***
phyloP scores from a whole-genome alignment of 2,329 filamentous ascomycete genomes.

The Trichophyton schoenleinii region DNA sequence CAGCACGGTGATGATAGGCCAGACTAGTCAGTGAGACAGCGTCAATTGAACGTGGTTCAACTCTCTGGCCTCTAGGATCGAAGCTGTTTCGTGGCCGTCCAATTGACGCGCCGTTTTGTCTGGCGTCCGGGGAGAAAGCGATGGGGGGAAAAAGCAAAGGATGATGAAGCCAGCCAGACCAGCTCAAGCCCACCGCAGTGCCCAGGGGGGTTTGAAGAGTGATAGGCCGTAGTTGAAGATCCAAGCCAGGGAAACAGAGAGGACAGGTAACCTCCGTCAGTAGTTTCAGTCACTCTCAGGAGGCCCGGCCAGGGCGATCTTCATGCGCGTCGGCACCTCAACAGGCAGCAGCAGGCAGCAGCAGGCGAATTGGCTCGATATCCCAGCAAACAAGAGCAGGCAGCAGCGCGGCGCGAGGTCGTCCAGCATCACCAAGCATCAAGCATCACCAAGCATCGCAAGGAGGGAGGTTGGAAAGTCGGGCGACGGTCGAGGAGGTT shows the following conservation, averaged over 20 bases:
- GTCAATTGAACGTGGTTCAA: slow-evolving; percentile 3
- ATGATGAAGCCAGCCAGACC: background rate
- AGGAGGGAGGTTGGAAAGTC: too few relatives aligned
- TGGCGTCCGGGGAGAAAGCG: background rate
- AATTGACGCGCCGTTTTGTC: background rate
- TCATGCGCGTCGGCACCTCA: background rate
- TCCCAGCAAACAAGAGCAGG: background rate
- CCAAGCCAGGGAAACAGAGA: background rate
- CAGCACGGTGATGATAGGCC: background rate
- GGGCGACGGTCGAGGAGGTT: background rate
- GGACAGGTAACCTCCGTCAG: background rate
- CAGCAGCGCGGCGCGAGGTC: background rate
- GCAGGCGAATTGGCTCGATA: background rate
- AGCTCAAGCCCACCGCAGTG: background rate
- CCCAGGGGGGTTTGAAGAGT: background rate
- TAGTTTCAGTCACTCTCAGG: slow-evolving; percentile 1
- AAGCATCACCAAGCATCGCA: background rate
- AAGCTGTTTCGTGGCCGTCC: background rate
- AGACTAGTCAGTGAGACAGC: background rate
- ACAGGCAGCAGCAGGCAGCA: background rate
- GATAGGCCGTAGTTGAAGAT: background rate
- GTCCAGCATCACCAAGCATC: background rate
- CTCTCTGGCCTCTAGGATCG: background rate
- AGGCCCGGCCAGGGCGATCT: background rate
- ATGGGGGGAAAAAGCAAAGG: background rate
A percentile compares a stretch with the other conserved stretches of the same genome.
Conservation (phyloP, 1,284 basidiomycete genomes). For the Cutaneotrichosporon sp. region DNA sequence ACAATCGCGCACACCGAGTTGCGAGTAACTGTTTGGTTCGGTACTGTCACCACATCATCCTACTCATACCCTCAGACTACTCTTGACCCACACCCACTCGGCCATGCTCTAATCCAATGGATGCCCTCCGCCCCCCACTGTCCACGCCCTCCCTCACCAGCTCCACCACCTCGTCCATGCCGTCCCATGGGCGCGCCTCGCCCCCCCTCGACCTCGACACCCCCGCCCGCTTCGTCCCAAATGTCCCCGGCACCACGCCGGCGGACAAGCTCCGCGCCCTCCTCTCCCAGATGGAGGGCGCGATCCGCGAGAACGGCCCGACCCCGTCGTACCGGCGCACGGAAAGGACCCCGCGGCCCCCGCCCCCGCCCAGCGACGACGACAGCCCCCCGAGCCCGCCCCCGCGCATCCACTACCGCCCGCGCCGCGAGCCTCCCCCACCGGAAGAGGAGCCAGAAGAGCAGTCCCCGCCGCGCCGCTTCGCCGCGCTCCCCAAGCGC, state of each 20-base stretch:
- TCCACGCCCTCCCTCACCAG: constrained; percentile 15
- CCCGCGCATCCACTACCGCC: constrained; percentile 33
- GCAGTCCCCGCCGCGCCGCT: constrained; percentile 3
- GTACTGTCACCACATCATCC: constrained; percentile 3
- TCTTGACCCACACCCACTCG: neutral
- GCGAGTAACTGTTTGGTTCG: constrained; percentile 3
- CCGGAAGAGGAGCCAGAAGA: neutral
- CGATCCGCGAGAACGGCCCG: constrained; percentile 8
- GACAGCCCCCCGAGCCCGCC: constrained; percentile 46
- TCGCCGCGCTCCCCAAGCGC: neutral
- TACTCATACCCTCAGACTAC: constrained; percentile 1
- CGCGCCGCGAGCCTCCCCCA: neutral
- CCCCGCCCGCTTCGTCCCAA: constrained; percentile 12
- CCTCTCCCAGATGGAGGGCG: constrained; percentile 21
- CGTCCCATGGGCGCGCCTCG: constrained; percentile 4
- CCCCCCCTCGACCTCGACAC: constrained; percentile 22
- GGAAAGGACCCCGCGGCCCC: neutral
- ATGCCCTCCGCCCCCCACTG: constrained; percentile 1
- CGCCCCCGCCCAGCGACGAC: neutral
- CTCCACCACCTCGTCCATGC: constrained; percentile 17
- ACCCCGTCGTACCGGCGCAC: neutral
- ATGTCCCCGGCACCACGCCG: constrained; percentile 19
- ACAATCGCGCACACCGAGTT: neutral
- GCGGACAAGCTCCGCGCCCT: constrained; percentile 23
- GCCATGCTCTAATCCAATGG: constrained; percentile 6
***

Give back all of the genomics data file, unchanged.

phyloP scores from a whole-genome alignment of 2,329 filamentous ascomycete genomes.

The Trichophyton schoenleinii region DNA sequence CAGCACGGTGATGATAGGCCAGACTAGTCAGTGAGACAGCGTCAATTGAACGTGGTTCAACTCTCTGGCCTCTAGGATCGAAGCTGTTTCGTGGCCGTCCAATTGACGCGCCGTTTTGTCTGGCGTCCGGGGAGAAAGCGATGGGGGGAAAAAGCAAAGGATGATGAAGCCAGCCAGACCAGCTCAAGCCCACCGCAGTGCCCAGGGGGGTTTGAAGAGTGATAGGCCGTAGTTGAAGATCCAAGCCAGGGAAACAGAGAGGACAGGTAACCTCCGTCAGTAGTTTCAGTCACTCTCAGGAGGCCCGGCCAGGGCGATCTTCATGCGCGTCGGCACCTCAACAGGCAGCAGCAGGCAGCAGCAGGCGAATTGGCTCGATATCCCAGCAAACAAGAGCAGGCAGCAGCGCGGCGCGAGGTCGTCCAGCATCACCAAGCATCAAGCATCACCAAGCATCGCAAGGAGGGAGGTTGGAAAGTCGGGCGACGGTCGAGGAGGTT shows the following conservation, averaged over 20 bases:
- GTCAATTGAACGTGGTTCAA: slow-evolving; percentile 3
- ATGATGAAGCCAGCCAGACC: background rate
- AGGAGGGAGGTTGGAAAGTC: too few relatives aligned
- TGGCGTCCGGGGAGAAAGCG: background rate
- AATTGACGCGCCGTTTTGTC: background rate
- TCATGCGCGTCGGCACCTCA: background rate
- TCCCAGCAAACAAGAGCAGG: background rate
- CCAAGCCAGGGAAACAGAGA: background rate
- CAGCACGGTGATGATAGGCC: background rate
- GGGCGACGGTCGAGGAGGTT: background rate
- GGACAGGTAACCTCCGTCAG: background rate
- CAGCAGCGCGGCGCGAGGTC: background rate
- GCAGGCGAATTGGCTCGATA: background rate
- AGCTCAAGCCCACCGCAGTG: background rate
- CCCAGGGGGGTTTGAAGAGT: background rate
- TAGTTTCAGTCACTCTCAGG: slow-evolving; percentile 1
- AAGCATCACCAAGCATCGCA: background rate
- AAGCTGTTTCGTGGCCGTCC: background rate
- AGACTAGTCAGTGAGACAGC: background rate
- ACAGGCAGCAGCAGGCAGCA: background rate
- GATAGGCCGTAGTTGAAGAT: background rate
- GTCCAGCATCACCAAGCATC: background rate
- CTCTCTGGCCTCTAGGATCG: background rate
- AGGCCCGGCCAGGGCGATCT: background rate
- ATGGGGGGAAAAAGCAAAGG: background rate
A percentile compares a stretch with the other conserved stretches of the same genome.
Conservation (phyloP, 1,284 basidiomycete genomes). For the Cutaneotrichosporon sp. region DNA sequence ACAATCGCGCACACCGAGTTGCGAGTAACTGTTTGGTTCGGTACTGTCACCACATCATCCTACTCATACCCTCAGACTACTCTTGACCCACACCCACTCGGCCATGCTCTAATCCAATGGATGCCCTCCGCCCCCCACTGTCCACGCCCTCCCTCACCAGCTCCACCACCTCGTCCATGCCGTCCCATGGGCGCGCCTCGCCCCCCCTCGACCTCGACACCCCCGCCCGCTTCGTCCCAAATGTCCCCGGCACCACGCCGGCGGACAAGCTCCGCGCCCTCCTCTCCCAGATGGAGGGCGCGATCCGCGAGAACGGCCCGACCCCGTCGTACCGGCGCACGGAAAGGACCCCGCGGCCCCCGCCCCCGCCCAGCGACGACGACAGCCCCCCGAGCCCGCCCCCGCGCATCCACTACCGCCCGCGCCGCGAGCCTCCCCCACCGGAAGAGGAGCCAGAAGAGCAGTCCCCGCCGCGCCGCTTCGCCGCGCTCCCCAAGCGC, state of each 20-base stretch:
- TCCACGCCCTCCCTCACCAG: constrained; percentile 15
- CCCGCGCATCCACTACCGCC: constrained; percentile 33
- GCAGTCCCCGCCGCGCCGCT: constrained; percentile 3
- GTACTGTCACCACATCATCC: constrained; percentile 3
- TCTTGACCCACACCCACTCG: neutral
- GCGAGTAACTGTTTGGTTCG: constrained; percentile 3
- CCGGAAGAGGAGCCAGAAGA: neutral
- CGATCCGCGAGAACGGCCCG: constrained; percentile 8
- GACAGCCCCCCGAGCCCGCC: constrained; percentile 46
- TCGCCGCGCTCCCCAAGCGC: neutral
- TACTCATACCCTCAGACTAC: constrained; percentile 1
- CGCGCCGCGAGCCTCCCCCA: neutral
- CCCCGCCCGCTTCGTCCCAA: constrained; percentile 12
- CCTCTCCCAGATGGAGGGCG: constrained; percentile 21
- CGTCCCATGGGCGCGCCTCG: constrained; percentile 4
- CCCCCCCTCGACCTCGACAC: constrained; percentile 22
- GGAAAGGACCCCGCGGCCCC: neutral
- ATGCCCTCCGCCCCCCACTG: constrained; percentile 1
- CGCCCCCGCCCAGCGACGAC: neutral
- CTCCACCACCTCGTCCATGC: constrained; percentile 17
- ACCCCGTCGTACCGGCGCAC: neutral
- ATGTCCCCGGCACCACGCCG: constrained; percentile 19
- ACAATCGCGCACACCGAGTT: neutral
- GCGGACAAGCTCCGCGCCCT: constrained; percentile 23
- GCCATGCTCTAATCCAATGG: constrained; percentile 6